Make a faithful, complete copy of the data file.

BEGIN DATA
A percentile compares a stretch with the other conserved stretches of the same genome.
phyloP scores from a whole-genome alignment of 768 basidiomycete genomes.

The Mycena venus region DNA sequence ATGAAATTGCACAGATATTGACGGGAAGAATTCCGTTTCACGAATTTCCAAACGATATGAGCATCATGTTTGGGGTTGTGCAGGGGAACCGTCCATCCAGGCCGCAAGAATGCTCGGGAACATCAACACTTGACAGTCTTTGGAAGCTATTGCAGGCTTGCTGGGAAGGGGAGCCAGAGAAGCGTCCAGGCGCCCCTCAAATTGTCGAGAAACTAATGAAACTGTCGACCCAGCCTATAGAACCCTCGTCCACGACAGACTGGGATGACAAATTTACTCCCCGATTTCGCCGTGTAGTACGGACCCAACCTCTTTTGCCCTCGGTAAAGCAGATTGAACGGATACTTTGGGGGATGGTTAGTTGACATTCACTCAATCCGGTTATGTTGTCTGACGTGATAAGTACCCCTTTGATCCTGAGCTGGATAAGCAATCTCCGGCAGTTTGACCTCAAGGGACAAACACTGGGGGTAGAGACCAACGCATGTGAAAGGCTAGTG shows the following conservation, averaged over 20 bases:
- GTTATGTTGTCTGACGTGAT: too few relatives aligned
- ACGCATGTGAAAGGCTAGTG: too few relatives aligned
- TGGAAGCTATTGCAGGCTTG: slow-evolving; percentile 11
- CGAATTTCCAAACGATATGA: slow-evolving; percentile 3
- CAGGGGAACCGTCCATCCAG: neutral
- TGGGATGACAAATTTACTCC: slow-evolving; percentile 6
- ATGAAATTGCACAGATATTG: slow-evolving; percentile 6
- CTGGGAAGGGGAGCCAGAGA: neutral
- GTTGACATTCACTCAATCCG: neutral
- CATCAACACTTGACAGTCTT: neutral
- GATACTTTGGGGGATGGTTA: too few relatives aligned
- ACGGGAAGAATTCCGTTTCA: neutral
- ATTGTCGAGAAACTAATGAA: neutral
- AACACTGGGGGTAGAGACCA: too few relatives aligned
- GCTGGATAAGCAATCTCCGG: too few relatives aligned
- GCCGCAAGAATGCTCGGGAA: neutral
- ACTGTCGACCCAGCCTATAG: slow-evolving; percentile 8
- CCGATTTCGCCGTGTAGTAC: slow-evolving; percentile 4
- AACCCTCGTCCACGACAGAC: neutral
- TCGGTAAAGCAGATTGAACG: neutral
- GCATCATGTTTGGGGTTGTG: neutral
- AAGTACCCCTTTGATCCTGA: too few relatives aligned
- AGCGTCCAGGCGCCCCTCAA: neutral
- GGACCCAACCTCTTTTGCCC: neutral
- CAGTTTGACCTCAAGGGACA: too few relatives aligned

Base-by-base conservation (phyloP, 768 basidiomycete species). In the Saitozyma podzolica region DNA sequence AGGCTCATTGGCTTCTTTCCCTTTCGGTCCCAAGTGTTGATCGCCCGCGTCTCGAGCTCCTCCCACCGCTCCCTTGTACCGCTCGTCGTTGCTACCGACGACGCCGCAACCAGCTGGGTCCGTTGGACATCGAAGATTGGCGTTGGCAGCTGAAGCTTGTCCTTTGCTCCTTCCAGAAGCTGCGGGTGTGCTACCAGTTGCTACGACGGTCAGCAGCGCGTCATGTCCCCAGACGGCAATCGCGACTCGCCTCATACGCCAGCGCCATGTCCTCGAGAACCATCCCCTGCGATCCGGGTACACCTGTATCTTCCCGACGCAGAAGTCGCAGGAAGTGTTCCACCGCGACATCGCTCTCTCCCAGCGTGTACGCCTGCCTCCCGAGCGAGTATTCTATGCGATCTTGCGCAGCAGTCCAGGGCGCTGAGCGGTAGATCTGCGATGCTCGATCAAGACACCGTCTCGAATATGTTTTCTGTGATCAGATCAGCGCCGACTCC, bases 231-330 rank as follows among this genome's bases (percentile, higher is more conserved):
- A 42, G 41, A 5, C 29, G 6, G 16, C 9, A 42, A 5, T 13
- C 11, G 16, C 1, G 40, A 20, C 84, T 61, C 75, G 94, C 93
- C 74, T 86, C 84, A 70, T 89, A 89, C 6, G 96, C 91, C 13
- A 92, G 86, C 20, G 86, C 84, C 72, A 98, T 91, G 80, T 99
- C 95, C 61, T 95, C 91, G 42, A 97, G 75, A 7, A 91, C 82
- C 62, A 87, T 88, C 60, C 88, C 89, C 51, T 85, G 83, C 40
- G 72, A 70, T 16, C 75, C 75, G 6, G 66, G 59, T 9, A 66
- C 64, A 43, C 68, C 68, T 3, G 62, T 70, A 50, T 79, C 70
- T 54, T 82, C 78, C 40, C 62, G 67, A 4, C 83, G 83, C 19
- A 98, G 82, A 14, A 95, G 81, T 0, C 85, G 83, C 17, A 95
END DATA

A percentile compares a stretch with the other conserved stretches of the same genome.
phyloP scores from a whole-genome alignment of 768 basidiomycete genomes.

The Mycena venus region DNA sequence ATGAAATTGCACAGATATTGACGGGAAGAATTCCGTTTCACGAATTTCCAAACGATATGAGCATCATGTTTGGGGTTGTGCAGGGGAACCGTCCATCCAGGCCGCAAGAATGCTCGGGAACATCAACACTTGACAGTCTTTGGAAGCTATTGCAGGCTTGCTGGGAAGGGGAGCCAGAGAAGCGTCCAGGCGCCCCTCAAATTGTCGAGAAACTAATGAAACTGTCGACCCAGCCTATAGAACCCTCGTCCACGACAGACTGGGATGACAAATTTACTCCCCGATTTCGCCGTGTAGTACGGACCCAACCTCTTTTGCCCTCGGTAAAGCAGATTGAACGGATACTTTGGGGGATGGTTAGTTGACATTCACTCAATCCGGTTATGTTGTCTGACGTGATAAGTACCCCTTTGATCCTGAGCTGGATAAGCAATCTCCGGCAGTTTGACCTCAAGGGACAAACACTGGGGGTAGAGACCAACGCATGTGAAAGGCTAGTG shows the following conservation, averaged over 20 bases:
- GTTATGTTGTCTGACGTGAT: too few relatives aligned
- ACGCATGTGAAAGGCTAGTG: too few relatives aligned
- TGGAAGCTATTGCAGGCTTG: slow-evolving; percentile 11
- CGAATTTCCAAACGATATGA: slow-evolving; percentile 3
- CAGGGGAACCGTCCATCCAG: neutral
- TGGGATGACAAATTTACTCC: slow-evolving; percentile 6
- ATGAAATTGCACAGATATTG: slow-evolving; percentile 6
- CTGGGAAGGGGAGCCAGAGA: neutral
- GTTGACATTCACTCAATCCG: neutral
- CATCAACACTTGACAGTCTT: neutral
- GATACTTTGGGGGATGGTTA: too few relatives aligned
- ACGGGAAGAATTCCGTTTCA: neutral
- ATTGTCGAGAAACTAATGAA: neutral
- AACACTGGGGGTAGAGACCA: too few relatives aligned
- GCTGGATAAGCAATCTCCGG: too few relatives aligned
- GCCGCAAGAATGCTCGGGAA: neutral
- ACTGTCGACCCAGCCTATAG: slow-evolving; percentile 8
- CCGATTTCGCCGTGTAGTAC: slow-evolving; percentile 4
- AACCCTCGTCCACGACAGAC: neutral
- TCGGTAAAGCAGATTGAACG: neutral
- GCATCATGTTTGGGGTTGTG: neutral
- AAGTACCCCTTTGATCCTGA: too few relatives aligned
- AGCGTCCAGGCGCCCCTCAA: neutral
- GGACCCAACCTCTTTTGCCC: neutral
- CAGTTTGACCTCAAGGGACA: too few relatives aligned

Base-by-base conservation (phyloP, 768 basidiomycete species). In the Saitozyma podzolica region DNA sequence AGGCTCATTGGCTTCTTTCCCTTTCGGTCCCAAGTGTTGATCGCCCGCGTCTCGAGCTCCTCCCACCGCTCCCTTGTACCGCTCGTCGTTGCTACCGACGACGCCGCAACCAGCTGGGTCCGTTGGACATCGAAGATTGGCGTTGGCAGCTGAAGCTTGTCCTTTGCTCCTTCCAGAAGCTGCGGGTGTGCTACCAGTTGCTACGACGGTCAGCAGCGCGTCATGTCCCCAGACGGCAATCGCGACTCGCCTCATACGCCAGCGCCATGTCCTCGAGAACCATCCCCTGCGATCCGGGTACACCTGTATCTTCCCGACGCAGAAGTCGCAGGAAGTGTTCCACCGCGACATCGCTCTCTCCCAGCGTGTACGCCTGCCTCCCGAGCGAGTATTCTATGCGATCTTGCGCAGCAGTCCAGGGCGCTGAGCGGTAGATCTGCGATGCTCGATCAAGACACCGTCTCGAATATGTTTTCTGTGATCAGATCAGCGCCGACTCC, bases 231-330 rank as follows among this genome's bases (percentile, higher is more conserved):
- A 42, G 41, A 5, C 29, G 6, G 16, C 9, A 42, A 5, T 13
- C 11, G 16, C 1, G 40, A 20, C 84, T 61, C 75, G 94, C 93
- C 74, T 86, C 84, A 70, T 89, A 89, C 6, G 96, C 91, C 13
- A 92, G 86, C 20, G 86, C 84, C 72, A 98, T 91, G 80, T 99
- C 95, C 61, T 95, C 91, G 42, A 97, G 75, A 7, A 91, C 82
- C 62, A 87, T 88, C 60, C 88, C 89, C 51, T 85, G 83, C 40
- G 72, A 70, T 16, C 75, C 75, G 6, G 66, G 59, T 9, A 66
- C 64, A 43, C 68, C 68, T 3, G 62, T 70, A 50, T 79, C 70
- T 54, T 82, C 78, C 40, C 62, G 67, A 4, C 83, G 83, C 19
- A 98, G 82, A 14, A 95, G 81, T 0, C 85, G 83, C 17, A 95